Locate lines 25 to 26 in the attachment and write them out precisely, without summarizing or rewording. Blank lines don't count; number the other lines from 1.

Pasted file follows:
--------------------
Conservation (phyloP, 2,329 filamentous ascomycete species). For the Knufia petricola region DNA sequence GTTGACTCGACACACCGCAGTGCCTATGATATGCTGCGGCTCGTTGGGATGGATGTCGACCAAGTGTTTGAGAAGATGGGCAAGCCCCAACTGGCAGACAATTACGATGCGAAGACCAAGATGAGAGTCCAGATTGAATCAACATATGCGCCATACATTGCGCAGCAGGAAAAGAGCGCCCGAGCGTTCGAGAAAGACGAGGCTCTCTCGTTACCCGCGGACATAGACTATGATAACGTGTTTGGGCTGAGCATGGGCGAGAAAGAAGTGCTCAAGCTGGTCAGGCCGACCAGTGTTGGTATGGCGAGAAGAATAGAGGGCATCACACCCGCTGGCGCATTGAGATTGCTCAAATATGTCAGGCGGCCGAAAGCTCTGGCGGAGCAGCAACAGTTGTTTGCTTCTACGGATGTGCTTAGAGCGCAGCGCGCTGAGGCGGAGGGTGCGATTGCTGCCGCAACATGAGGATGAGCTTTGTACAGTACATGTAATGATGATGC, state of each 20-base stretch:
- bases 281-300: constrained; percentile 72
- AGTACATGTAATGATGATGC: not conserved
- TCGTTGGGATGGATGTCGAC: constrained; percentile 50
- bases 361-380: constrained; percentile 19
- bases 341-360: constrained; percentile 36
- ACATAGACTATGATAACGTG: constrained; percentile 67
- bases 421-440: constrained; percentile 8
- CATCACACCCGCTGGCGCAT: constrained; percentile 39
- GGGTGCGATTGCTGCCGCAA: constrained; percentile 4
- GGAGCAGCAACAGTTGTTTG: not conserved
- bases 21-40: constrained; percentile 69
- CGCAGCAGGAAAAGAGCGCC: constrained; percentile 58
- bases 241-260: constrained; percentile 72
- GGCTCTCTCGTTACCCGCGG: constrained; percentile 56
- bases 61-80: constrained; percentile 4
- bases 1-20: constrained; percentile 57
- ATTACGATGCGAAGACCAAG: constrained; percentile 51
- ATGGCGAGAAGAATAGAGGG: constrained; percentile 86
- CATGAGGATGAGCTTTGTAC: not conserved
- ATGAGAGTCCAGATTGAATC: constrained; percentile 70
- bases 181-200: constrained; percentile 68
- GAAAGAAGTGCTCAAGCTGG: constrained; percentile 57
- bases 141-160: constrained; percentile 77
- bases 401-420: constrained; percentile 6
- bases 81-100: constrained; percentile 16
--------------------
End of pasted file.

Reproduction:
- bases 401-420: constrained; percentile 6
- bases 81-100: constrained; percentile 16